When Joseph’s brothers sold him into slavery in the Old Testament account, they put his life in danger and brought incredible pain into their father Jacob’s life. In the years that followed Joseph was slandered, imprisoned and abandoned, but God preserved him as a part of a bigger plan. Later, after Joseph was reunited with his brothers, their father Jacob died. His brothers were afraid Joseph would repay them for their evil so they fabricated a will from their father pleading for forgiveness. Joseph put their minds at ease with this response: “You intended to harm me, but God intended it for good to accomplish what is now being done, the saving of many lives.” (Genesis 50:20 NIV) Yes, God’s reasons trump the Prince’s purposes every time. (Yesterday’s post)
But God’s preeminence over circumstances only poses a familiar dilemma. If His power is absolute, then why doesn’t He strategically position our trials so we have time to recover from one to the next? Would it be too much to ask Him to set age limits on suffering, so our children have time to enjoy life before they are struck down by disease or some thoughtless act of violence? In the interest of timing, perhaps the young single mother could be spared until her children are raised, or the husband until he has lovingly nursed his wife of fifty-five years through the despicable valley of Alzheimer’s.
I realize, were we to have our way each time we cried, “Why now?” we would do away with trials altogether. Before long, ordinary events such as dental work, car repairs, power outages and even the door-to-door salesman who interrupts our family meal would be eliminated.
“Great!” you say. “Would it really matter in the whole scheme of things if these unwelcome quests disappeared?” Perhaps it would not. But how would we know? And what kind of people would we be if God shielded us from the uncertainties of life. Could we endure the greater struggles if we escaped the lesser?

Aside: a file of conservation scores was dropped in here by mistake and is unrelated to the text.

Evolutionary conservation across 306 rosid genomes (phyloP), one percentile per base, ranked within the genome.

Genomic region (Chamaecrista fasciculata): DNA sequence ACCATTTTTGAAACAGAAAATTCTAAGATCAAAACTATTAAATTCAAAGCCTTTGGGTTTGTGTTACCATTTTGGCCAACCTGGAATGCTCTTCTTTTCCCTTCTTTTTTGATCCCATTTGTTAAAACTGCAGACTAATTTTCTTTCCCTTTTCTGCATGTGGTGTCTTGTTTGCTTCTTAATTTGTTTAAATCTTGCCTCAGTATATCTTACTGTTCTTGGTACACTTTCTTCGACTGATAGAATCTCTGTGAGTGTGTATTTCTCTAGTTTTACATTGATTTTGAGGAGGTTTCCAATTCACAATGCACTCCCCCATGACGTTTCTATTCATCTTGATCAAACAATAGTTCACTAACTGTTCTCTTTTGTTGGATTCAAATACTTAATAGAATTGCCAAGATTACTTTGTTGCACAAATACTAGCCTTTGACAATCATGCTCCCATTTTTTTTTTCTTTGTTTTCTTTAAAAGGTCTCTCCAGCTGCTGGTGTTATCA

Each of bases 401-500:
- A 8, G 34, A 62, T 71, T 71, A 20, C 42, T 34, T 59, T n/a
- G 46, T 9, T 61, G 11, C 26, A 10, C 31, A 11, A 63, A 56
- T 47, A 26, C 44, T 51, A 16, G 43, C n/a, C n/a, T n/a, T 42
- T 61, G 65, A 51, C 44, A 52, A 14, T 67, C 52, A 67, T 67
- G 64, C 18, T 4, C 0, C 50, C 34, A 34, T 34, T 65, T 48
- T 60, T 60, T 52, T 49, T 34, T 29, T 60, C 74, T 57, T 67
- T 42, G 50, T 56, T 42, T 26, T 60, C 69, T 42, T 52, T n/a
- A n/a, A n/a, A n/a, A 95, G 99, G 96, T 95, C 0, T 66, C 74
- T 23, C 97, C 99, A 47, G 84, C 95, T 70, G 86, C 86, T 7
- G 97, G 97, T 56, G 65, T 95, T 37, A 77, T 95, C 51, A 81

Such a proposition would also bring us to a theological dead-end since the abolition of all trials would require human perfection. Since the Bible tells us all have sinned, and inasmuch as many of our sins bring pain into the lives of others, trials are inevitable. Our only possible deferment would be for God to set limits. He could merely allow just enough suffering in our lives to satisfy His design of mankind’s free will, but only permit it at a time of our choosing.
One might say, “But He does set limits! He will only allow me to suffer what He thinks I can endure.” Really? And where does God make such a promise? He does tell us He will not allow us to be tempted beyond our ability to resist sin (1 Corinthians 10:13). But this doesn’t mean we will be spared pain in the process. It also doesn’t exclude the possibility we might die as a result of our convictions.
The only Biblical limit on suffering we are given is that God will give us everything we need to resist sin. This is true even if our faithfulness takes us down a path of immeasurable pain. Therefore, since it is not within our power to control the actions of others, and since we have no guarantee of God’s timing, we have no choice but to trust Him with circumstances as they unfold in our lives.
I personally assume some events are His doing, and others have been permitted. I am also convinced He can bring good out of the evil others do, including my own sin. It is possible my circumstances will overwhelm me, and even with God’s power working in me I might break under the pressure. Yet, God will not abandon me in my hour of need, and even if His comfort comes in the form of attending angels as I breathe my last, He will give me everything required.
I tremble when I think on such things, but I don’t lose heart. The Lord I live for is the same One I suffer with, and the One in whose presence I live now and forever. I have no definitive answer for the questions of “Why me?” and “Why now?” but God’s wisdom and faithfulness sustain me.
How do you handle bad timing in your life? Do you have a tendency to compare your circumstances to those of others?
Dear God, help me survive the hard times. In Jesus’ name, Amen.